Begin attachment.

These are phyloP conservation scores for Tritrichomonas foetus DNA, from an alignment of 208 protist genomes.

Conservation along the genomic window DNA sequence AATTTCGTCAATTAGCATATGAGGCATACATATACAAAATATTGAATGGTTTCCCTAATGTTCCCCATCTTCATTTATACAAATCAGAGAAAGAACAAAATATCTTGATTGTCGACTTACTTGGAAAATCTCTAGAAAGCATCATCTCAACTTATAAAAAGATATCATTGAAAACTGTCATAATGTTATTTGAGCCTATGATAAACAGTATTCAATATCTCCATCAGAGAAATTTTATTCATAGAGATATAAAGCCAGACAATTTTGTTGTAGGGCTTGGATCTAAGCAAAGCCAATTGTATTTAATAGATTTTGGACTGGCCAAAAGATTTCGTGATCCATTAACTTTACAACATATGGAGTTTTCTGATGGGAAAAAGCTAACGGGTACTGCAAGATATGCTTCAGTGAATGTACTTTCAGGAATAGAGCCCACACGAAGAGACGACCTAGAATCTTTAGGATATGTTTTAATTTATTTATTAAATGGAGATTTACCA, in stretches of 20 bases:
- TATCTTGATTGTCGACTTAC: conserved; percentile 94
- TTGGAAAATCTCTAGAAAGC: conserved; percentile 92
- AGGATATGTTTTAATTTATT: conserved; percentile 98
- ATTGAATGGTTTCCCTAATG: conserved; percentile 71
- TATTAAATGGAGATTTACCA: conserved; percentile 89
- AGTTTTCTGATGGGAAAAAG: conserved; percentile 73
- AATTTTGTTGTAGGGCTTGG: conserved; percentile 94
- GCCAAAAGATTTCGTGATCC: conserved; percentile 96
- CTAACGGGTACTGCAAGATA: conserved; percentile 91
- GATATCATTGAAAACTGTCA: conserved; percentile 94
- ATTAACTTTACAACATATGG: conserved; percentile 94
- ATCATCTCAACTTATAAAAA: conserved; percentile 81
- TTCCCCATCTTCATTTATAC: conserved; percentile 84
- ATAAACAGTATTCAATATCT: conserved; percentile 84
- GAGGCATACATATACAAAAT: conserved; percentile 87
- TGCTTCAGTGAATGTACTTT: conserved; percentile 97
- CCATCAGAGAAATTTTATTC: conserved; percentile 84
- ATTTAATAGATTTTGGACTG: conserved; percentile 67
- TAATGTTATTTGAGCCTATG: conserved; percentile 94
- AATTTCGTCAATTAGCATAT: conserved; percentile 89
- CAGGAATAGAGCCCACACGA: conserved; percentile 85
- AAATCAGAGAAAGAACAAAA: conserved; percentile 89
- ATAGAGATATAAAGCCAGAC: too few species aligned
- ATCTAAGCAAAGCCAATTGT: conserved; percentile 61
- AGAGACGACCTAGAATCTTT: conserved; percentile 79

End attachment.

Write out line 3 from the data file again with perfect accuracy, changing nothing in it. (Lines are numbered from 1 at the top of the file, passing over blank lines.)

- TATCTTGATTGTCGACTTAC: conserved; percentile 94